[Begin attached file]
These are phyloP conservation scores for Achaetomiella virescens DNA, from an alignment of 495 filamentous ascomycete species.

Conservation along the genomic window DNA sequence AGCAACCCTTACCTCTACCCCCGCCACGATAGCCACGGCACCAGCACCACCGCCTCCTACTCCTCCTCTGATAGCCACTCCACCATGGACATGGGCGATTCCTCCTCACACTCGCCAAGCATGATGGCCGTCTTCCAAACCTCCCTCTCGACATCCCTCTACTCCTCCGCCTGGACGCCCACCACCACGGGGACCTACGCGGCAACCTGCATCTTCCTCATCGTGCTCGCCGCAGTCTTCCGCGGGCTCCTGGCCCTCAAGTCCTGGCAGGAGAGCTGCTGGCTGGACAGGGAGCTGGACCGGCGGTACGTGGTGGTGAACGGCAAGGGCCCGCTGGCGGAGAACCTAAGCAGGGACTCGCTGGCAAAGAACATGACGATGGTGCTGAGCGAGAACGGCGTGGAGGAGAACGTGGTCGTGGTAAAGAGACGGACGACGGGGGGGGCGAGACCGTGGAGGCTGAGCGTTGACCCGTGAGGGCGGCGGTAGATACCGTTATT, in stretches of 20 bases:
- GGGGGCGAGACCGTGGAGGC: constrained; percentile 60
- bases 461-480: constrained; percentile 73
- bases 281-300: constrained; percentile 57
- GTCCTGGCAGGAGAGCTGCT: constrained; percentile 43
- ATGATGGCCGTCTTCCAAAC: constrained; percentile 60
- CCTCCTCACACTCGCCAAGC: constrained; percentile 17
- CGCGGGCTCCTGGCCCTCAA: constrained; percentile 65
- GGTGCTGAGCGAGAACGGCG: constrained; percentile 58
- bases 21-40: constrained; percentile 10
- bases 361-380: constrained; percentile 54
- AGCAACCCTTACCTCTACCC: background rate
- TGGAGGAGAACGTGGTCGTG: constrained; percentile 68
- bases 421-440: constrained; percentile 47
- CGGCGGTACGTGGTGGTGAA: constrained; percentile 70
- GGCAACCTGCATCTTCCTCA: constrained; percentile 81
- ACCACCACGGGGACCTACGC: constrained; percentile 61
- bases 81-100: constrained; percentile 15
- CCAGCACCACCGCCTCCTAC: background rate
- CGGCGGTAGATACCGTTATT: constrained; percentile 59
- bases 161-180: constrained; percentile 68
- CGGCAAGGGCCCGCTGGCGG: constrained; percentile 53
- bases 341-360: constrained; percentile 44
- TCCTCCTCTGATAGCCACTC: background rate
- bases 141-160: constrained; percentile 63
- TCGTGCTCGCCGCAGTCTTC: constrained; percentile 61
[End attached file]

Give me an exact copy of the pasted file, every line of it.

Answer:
These are phyloP conservation scores for Achaetomiella virescens DNA, from an alignment of 495 filamentous ascomycete species.

Conservation along the genomic window DNA sequence AGCAACCCTTACCTCTACCCCCGCCACGATAGCCACGGCACCAGCACCACCGCCTCCTACTCCTCCTCTGATAGCCACTCCACCATGGACATGGGCGATTCCTCCTCACACTCGCCAAGCATGATGGCCGTCTTCCAAACCTCCCTCTCGACATCCCTCTACTCCTCCGCCTGGACGCCCACCACCACGGGGACCTACGCGGCAACCTGCATCTTCCTCATCGTGCTCGCCGCAGTCTTCCGCGGGCTCCTGGCCCTCAAGTCCTGGCAGGAGAGCTGCTGGCTGGACAGGGAGCTGGACCGGCGGTACGTGGTGGTGAACGGCAAGGGCCCGCTGGCGGAGAACCTAAGCAGGGACTCGCTGGCAAAGAACATGACGATGGTGCTGAGCGAGAACGGCGTGGAGGAGAACGTGGTCGTGGTAAAGAGACGGACGACGGGGGGGGCGAGACCGTGGAGGCTGAGCGTTGACCCGTGAGGGCGGCGGTAGATACCGTTATT, in stretches of 20 bases:
- GGGGGCGAGACCGTGGAGGC: constrained; percentile 60
- bases 461-480: constrained; percentile 73
- bases 281-300: constrained; percentile 57
- GTCCTGGCAGGAGAGCTGCT: constrained; percentile 43
- ATGATGGCCGTCTTCCAAAC: constrained; percentile 60
- CCTCCTCACACTCGCCAAGC: constrained; percentile 17
- CGCGGGCTCCTGGCCCTCAA: constrained; percentile 65
- GGTGCTGAGCGAGAACGGCG: constrained; percentile 58
- bases 21-40: constrained; percentile 10
- bases 361-380: constrained; percentile 54
- AGCAACCCTTACCTCTACCC: background rate
- TGGAGGAGAACGTGGTCGTG: constrained; percentile 68
- bases 421-440: constrained; percentile 47
- CGGCGGTACGTGGTGGTGAA: constrained; percentile 70
- GGCAACCTGCATCTTCCTCA: constrained; percentile 81
- ACCACCACGGGGACCTACGC: constrained; percentile 61
- bases 81-100: constrained; percentile 15
- CCAGCACCACCGCCTCCTAC: background rate
- CGGCGGTAGATACCGTTATT: constrained; percentile 59
- bases 161-180: constrained; percentile 68
- CGGCAAGGGCCCGCTGGCGG: constrained; percentile 53
- bases 341-360: constrained; percentile 44
- TCCTCCTCTGATAGCCACTC: background rate
- bases 141-160: constrained; percentile 63
- TCGTGCTCGCCGCAGTCTTC: constrained; percentile 61